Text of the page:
63. 63. Say It Once, Say It Twice, and Say It Again • Keep It Simple – No Jargon • Use Language of the People • Use Storytelling • Use Different Mediums – Memos – Group Meetings – Stories in Newsletters – One-on-one Meetings – (Have Different Levels of Impact) • Change Style of Communication Depending Upon – Where You Are in the Change – Who You Are Communicating With • Walk the Talk, Be Honest 63
  64. 64. What to Watch Out for • Virtual Change Management… "Sure We Can Do That for You… What Exactly Did You Have in Mind?" • Change Management Lite…Good Communication and Training to the Masses. You Can Sort Out These Pesky Role Changes Later on While You're Trying to Get Your Work Processes Adjusted • Change management.Com…Web Enabled Change Management Through Your Company's Own Special Portal. "What We'll Put on That Web Site Will Have So Much Sizzle That Your Guys Are Really Gonna' Go for the Change." 64
  65. 65.  become more business-like and to focus on changes in the business environment  reposition ourselves rapidly in a dynamic global environment  inform our SWOT analysis  systematise planning, project management and improvement at all levels, using the ADRI model  ensure we do not ―leave things to chance‖. IATUL June 04 65
  66. 66.  Enterprise Transformation is driven by an underlying strategy that organizes and energizes People to understand, embrace and make full use of new Process and Technology  Degree of success of this endeavor is measured by the level and nature of the Business Impact achieved 66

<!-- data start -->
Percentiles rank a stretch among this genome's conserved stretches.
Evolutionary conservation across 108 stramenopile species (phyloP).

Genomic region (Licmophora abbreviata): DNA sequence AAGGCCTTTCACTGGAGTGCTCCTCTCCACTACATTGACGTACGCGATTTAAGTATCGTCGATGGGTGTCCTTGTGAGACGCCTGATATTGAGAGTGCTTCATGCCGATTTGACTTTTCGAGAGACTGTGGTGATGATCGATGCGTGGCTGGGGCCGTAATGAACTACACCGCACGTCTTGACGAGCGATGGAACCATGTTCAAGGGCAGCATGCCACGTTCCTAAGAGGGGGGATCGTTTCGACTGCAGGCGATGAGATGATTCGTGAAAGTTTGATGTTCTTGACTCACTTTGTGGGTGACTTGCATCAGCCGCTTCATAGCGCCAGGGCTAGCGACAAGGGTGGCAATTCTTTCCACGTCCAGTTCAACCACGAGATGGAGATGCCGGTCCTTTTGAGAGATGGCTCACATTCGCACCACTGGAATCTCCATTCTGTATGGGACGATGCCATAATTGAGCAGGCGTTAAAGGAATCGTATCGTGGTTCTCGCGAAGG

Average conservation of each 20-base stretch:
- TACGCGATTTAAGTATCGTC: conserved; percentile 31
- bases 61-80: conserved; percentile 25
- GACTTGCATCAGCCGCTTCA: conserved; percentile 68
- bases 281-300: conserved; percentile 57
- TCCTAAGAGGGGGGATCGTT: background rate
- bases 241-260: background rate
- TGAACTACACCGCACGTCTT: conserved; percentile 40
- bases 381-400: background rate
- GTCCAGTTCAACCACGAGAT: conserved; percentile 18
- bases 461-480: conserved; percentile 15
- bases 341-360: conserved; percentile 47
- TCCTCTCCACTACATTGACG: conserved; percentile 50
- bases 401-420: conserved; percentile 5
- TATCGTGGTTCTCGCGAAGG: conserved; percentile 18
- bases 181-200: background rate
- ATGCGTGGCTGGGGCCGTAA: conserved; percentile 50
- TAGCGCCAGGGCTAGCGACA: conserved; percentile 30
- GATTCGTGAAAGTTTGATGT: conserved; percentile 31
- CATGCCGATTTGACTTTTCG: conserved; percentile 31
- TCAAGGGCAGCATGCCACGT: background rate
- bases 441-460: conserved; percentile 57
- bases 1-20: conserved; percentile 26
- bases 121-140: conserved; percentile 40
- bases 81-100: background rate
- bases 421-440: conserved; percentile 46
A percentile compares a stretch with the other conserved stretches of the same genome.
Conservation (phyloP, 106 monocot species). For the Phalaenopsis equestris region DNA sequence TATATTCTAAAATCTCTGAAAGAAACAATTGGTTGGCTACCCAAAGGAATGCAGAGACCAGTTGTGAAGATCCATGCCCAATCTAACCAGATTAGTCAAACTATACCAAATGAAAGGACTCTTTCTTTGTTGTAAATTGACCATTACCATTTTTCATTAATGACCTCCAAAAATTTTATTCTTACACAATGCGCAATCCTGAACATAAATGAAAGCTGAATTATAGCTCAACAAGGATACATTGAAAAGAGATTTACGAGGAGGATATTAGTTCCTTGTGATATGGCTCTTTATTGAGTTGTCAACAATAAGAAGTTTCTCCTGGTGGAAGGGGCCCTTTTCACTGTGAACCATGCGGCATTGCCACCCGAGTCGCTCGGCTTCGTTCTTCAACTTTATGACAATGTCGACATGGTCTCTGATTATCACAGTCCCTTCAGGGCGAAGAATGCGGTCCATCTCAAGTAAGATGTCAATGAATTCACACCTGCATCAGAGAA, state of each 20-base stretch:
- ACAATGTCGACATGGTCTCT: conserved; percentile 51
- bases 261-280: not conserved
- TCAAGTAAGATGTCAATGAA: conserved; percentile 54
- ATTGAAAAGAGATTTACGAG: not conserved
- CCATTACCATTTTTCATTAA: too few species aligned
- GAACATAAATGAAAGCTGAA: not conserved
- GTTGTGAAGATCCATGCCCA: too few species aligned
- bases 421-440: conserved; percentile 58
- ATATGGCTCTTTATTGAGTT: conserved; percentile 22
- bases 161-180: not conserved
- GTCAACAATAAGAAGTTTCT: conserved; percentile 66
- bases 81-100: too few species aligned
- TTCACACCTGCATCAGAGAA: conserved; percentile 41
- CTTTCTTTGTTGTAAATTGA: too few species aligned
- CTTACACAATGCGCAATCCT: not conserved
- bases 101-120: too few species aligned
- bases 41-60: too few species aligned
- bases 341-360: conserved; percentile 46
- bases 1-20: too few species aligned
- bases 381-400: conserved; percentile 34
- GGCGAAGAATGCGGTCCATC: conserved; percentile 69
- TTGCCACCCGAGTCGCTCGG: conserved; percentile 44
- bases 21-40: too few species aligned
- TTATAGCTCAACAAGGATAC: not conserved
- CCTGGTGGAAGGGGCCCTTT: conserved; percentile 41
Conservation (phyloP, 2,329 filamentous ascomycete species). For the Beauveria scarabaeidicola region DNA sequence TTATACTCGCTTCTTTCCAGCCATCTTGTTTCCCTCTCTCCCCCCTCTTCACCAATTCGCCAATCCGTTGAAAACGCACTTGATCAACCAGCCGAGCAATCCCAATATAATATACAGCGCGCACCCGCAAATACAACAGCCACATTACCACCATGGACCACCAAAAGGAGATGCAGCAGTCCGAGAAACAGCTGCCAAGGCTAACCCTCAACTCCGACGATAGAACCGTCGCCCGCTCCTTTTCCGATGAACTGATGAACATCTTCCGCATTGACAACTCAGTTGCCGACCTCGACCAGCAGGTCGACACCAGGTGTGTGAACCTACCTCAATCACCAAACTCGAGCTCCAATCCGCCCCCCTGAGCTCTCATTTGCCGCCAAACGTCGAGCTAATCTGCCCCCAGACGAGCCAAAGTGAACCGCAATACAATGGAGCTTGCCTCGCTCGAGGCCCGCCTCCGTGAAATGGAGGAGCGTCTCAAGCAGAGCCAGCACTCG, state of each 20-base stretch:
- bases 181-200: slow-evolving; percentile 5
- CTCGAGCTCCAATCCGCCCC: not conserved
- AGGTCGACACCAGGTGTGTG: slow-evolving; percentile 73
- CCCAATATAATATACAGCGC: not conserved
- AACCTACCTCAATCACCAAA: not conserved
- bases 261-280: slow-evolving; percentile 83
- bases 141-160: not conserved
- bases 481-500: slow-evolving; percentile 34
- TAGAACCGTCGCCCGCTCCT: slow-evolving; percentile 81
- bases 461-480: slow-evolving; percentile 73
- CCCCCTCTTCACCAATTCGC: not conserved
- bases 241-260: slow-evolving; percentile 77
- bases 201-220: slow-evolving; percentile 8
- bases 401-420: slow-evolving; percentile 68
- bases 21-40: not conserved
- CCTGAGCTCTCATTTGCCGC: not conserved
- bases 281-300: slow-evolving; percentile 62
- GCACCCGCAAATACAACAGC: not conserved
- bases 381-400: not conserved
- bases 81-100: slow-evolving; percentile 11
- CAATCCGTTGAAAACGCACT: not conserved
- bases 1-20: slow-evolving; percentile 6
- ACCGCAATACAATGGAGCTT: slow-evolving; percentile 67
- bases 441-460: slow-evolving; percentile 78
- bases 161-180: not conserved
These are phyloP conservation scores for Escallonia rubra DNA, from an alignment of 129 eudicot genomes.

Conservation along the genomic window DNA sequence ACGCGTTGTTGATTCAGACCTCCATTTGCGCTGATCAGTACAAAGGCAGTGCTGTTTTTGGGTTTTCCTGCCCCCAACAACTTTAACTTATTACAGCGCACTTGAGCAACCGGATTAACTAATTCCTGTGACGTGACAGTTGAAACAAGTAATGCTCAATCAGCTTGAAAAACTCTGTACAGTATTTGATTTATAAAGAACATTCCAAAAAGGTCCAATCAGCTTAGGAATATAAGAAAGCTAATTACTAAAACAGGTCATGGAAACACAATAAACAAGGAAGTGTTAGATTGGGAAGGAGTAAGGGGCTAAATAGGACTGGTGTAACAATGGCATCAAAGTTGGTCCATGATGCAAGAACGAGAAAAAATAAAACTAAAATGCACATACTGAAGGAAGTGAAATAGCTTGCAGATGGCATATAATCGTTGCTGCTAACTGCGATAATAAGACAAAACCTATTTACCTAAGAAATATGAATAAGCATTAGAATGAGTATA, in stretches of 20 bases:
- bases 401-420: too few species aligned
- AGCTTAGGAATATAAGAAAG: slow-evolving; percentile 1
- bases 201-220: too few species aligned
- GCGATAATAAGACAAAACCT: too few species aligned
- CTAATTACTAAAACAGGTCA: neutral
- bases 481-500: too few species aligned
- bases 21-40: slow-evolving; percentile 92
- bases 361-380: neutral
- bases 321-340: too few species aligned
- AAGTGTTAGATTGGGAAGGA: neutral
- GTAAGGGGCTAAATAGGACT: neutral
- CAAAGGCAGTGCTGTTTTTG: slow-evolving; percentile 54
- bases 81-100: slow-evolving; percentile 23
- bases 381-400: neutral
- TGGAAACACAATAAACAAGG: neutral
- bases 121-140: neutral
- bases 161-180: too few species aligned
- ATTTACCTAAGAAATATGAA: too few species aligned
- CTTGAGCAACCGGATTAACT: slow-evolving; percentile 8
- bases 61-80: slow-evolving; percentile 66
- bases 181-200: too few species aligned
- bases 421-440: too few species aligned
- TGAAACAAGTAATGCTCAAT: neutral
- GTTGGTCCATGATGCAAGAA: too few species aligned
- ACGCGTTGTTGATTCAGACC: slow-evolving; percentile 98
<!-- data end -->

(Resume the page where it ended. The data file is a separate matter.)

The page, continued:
67. 67.  Organizational Change Management is ―all of the actions required for an organization to understand, prepare for, implement and take full advantage of significant change‖.  The goals of Change Management are: • The successful design, implementation, measurement and maintenance of an organization’s change initiative • Enhancement of their on-going capacity for managing change 67
  68. 68. CONCLUSION  improved clarity of goals and purpose  active involvement and participation of staff in achieving the mission  innovative services and programs  increased client and stakeholder satisfaction with Library services  a collective responsibility and passion for ongoing successful management of change IATUL June 04 68
  69. 69. Organizational Change Web Links  Employee Resistance to Organizational Change ©2002 by Albert F. Bolognese  http://www.newfoundations.com/OrgTheory/Bologne se721.html  Basic Context for Organizational Change Written by Carter McNamara, PhD | Applies to nonprofits and for-profits unless noted  http://www.mapnp.org/library/mgmnt/orgchnge.htm  Teaching the Caterpillar to fly by by Scott J. Simmerman, Ph.D.  http://www.squarewheels.com/content/teaching.html  Sample Organizational Change Management Plan  http://www.hhs.gov/ufms/ufmscmpfinal.pdf 69
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Notas do Editor

  • Bio­cul­tural Sci­ence & Man­age­ment blog has pub­lished this great graphic on 50 REASON NOT TO CHANGE